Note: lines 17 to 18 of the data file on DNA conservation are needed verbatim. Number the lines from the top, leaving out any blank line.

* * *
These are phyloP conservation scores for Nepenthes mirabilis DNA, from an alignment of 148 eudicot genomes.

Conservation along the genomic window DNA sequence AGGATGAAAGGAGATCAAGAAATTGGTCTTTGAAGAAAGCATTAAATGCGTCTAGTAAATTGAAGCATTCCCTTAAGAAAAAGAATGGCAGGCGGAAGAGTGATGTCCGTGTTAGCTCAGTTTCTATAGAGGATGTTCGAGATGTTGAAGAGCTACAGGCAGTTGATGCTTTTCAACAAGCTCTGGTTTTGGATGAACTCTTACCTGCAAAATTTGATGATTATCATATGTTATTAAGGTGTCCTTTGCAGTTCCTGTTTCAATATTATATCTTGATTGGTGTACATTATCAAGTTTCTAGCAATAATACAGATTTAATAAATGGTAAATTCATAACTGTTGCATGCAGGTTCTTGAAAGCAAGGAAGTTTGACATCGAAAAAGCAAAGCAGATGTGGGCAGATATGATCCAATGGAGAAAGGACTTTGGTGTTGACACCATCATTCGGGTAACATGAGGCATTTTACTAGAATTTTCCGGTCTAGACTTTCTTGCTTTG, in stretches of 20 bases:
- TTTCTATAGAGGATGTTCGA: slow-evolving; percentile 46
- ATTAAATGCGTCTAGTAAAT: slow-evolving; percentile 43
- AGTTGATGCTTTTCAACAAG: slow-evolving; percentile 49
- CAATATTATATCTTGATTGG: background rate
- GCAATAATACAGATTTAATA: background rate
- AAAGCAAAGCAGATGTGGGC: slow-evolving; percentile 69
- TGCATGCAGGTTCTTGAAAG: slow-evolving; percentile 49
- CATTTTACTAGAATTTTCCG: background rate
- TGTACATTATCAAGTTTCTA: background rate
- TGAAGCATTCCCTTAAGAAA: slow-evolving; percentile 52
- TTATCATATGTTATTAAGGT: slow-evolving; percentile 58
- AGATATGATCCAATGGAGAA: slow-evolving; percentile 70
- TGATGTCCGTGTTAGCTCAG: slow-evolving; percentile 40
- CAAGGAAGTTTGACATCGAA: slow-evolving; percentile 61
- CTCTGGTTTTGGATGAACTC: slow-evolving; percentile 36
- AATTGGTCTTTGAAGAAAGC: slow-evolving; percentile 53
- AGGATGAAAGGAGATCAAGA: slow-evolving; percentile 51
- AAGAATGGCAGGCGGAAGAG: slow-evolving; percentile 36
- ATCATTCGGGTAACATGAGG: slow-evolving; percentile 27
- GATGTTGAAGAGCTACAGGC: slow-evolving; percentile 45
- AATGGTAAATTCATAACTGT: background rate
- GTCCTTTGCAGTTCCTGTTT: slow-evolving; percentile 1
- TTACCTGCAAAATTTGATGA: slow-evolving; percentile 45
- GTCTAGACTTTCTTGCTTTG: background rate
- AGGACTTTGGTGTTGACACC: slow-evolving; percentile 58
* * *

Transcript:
- CTCTGGTTTTGGATGAACTC: slow-evolving; percentile 36
- AATTGGTCTTTGAAGAAAGC: slow-evolving; percentile 53